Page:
He'd paid the deposit on the flat, what with me having no money. It was a nice flat in a quiet road by Twickenham Green, just a few doors down from celebrity retirement home Brinsworth House. This I only discovered the other day on an odyessy to Twickers to look at my old haunts. I had no idea what it was at the time.
Job hunting in 1987 involved looking in the paper or going to an agency. Fortuitously - or not is turned out - my flatmate's sister worked in an agency on Oxford Street and we rather hoped she was going to set us up with something amazing, which was only a matter of time, with us having absolutely no experience in anything whatsoever.
But after taking a trip to the West End to see Wall Street one Sunday afternoon, we decided that we wanted to work in the City. The Yuppie thing was all the rage, the money was the stuff of dreams and despite having no interest in figures, selling or the markets, I wanted to be opening bottles of champagne in a wine bar of a Friday night. And just think: £12,000 is all we'd need to want for nothing.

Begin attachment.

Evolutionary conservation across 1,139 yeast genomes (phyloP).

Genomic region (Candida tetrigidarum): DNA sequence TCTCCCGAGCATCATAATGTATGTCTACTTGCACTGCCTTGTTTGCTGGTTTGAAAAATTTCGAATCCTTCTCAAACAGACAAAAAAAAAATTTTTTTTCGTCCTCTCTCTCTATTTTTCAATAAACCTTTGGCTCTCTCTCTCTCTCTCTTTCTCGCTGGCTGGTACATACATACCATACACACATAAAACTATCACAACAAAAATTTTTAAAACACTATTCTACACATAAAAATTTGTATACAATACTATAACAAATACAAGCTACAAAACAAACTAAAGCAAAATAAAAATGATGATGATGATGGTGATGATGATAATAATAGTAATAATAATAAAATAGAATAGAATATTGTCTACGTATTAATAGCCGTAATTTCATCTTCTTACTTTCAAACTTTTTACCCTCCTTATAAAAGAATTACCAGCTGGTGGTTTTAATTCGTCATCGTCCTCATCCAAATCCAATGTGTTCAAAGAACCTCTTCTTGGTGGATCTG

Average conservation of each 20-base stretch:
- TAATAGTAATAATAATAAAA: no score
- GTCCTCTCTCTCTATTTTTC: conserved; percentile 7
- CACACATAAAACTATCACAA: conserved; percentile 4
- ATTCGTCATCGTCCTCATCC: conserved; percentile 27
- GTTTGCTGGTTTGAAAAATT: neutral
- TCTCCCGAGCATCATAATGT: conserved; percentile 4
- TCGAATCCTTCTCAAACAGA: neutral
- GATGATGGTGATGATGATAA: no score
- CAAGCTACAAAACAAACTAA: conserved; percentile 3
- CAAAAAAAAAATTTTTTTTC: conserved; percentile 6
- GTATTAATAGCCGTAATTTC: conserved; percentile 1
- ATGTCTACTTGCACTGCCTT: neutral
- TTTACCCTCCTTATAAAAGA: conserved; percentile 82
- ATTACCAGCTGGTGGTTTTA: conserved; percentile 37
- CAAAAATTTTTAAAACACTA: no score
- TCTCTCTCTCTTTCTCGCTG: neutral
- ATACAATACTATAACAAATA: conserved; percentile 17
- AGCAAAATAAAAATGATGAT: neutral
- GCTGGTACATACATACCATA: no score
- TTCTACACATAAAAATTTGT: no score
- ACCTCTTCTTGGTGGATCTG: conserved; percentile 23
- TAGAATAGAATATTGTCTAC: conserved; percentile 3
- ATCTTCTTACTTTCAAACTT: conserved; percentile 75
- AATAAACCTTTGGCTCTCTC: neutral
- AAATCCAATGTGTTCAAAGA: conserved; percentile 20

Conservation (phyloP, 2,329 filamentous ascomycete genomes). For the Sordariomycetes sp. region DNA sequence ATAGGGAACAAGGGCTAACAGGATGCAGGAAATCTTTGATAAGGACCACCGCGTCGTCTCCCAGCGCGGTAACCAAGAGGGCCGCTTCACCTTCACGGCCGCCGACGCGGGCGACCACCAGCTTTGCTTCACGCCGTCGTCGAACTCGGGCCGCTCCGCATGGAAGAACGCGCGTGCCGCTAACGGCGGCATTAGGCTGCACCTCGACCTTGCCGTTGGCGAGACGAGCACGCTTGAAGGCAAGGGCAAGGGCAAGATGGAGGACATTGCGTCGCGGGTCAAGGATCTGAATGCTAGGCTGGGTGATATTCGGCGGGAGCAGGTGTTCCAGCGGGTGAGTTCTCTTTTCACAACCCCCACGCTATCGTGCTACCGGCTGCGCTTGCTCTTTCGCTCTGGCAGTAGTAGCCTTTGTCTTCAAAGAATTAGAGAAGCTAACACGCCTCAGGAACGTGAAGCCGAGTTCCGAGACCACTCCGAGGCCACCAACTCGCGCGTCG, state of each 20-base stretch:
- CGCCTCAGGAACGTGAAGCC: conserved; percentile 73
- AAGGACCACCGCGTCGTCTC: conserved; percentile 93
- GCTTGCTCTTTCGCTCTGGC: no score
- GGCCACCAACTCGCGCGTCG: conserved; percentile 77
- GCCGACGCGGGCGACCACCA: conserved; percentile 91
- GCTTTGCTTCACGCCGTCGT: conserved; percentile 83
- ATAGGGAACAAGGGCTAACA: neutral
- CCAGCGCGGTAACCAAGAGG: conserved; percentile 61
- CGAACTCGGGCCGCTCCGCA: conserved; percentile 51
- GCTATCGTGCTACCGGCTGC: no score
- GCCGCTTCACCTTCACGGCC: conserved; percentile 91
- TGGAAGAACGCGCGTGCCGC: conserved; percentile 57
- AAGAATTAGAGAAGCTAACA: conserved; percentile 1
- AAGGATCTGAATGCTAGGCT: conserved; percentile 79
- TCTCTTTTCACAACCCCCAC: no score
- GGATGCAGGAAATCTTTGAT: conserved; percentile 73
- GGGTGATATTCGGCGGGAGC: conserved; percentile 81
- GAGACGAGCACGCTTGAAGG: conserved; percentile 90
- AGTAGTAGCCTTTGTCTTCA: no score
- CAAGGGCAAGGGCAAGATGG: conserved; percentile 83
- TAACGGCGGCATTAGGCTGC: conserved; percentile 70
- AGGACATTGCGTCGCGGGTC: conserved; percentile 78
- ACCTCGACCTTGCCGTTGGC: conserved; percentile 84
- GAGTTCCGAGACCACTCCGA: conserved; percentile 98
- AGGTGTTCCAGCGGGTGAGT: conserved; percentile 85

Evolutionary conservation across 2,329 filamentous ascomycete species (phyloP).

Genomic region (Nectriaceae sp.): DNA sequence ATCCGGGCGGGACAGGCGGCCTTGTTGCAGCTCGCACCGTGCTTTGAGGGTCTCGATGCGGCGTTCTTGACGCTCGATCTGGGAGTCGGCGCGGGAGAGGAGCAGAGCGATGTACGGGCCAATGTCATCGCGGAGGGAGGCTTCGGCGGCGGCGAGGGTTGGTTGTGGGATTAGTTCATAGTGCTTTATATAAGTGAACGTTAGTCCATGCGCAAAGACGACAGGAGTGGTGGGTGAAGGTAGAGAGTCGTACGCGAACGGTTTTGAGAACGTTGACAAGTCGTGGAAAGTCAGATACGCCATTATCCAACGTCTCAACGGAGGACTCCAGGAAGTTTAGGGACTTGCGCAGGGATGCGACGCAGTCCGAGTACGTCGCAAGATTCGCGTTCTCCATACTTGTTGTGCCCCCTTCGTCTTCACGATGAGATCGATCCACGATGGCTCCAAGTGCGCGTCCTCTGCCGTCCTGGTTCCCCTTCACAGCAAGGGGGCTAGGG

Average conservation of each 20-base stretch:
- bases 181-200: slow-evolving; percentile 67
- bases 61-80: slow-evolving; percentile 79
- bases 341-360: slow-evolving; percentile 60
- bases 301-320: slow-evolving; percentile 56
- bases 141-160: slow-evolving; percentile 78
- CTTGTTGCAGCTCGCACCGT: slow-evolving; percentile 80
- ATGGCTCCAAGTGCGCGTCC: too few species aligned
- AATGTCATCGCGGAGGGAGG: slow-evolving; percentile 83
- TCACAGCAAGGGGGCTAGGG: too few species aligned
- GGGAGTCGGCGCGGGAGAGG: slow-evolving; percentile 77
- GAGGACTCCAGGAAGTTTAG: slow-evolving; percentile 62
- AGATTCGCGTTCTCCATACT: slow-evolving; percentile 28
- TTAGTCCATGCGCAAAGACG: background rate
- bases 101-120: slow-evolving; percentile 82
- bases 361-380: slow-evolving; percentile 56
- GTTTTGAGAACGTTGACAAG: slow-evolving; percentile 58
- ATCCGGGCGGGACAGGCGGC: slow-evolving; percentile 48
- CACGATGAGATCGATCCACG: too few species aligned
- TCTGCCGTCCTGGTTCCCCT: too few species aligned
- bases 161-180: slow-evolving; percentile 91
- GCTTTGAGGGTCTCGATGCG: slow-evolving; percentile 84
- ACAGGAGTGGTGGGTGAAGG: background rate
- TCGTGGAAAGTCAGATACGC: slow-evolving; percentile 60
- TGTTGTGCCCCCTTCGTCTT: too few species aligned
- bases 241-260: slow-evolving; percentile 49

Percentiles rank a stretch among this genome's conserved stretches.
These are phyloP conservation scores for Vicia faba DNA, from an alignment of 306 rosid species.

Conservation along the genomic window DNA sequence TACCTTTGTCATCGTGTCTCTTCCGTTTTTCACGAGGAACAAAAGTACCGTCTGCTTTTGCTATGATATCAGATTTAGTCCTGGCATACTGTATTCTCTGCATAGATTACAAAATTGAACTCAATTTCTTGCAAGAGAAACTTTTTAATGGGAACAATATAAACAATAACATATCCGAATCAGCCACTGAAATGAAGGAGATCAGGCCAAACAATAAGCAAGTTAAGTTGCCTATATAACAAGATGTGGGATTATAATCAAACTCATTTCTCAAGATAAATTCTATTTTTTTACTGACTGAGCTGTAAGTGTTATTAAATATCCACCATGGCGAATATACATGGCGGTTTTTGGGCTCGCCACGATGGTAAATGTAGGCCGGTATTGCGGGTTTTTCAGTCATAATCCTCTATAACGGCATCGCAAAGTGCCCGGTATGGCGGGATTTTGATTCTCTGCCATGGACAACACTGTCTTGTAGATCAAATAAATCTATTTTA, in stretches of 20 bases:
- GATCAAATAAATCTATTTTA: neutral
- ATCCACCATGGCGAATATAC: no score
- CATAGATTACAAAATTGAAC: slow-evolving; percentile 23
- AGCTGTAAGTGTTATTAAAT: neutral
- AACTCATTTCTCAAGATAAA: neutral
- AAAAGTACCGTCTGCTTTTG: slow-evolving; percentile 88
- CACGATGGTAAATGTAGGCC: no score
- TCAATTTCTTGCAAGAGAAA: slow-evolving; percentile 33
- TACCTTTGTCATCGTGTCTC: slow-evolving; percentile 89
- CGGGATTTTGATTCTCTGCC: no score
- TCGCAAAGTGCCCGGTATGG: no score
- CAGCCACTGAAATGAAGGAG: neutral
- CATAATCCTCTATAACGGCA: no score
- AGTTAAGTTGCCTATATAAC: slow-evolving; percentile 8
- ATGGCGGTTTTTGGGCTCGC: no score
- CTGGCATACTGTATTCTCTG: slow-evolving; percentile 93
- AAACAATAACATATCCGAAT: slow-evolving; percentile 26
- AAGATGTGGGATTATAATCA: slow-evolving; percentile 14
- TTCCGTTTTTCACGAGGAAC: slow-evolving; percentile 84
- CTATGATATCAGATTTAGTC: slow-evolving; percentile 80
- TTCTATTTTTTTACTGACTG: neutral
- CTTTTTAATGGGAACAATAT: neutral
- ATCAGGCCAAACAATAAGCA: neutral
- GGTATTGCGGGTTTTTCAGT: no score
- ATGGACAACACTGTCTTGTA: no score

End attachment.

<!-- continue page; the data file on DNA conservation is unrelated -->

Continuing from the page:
So after but a few days we did indeed get jobs - at the same place, in Shoreditch, so it was sort of the City. In those days Shoreditch was a desolate nothingness, full of old warehouses and pubs with lunchtime strippers, and not the uber-trendy chi-chi shopping and dining destination it is today. We were above a launderette opposite Elvisly Yours.
We worked for a company that 'sold' financial services. Dressed in my new suit bought by mum who'd shed a tear when I came out of the changing room, and with Filofax in hand we got the 'drain' with all the other drones and headed off to our pretend bit of the City. I remember noticing how everyone folded their broadsheets in order not to irritate their neighbour.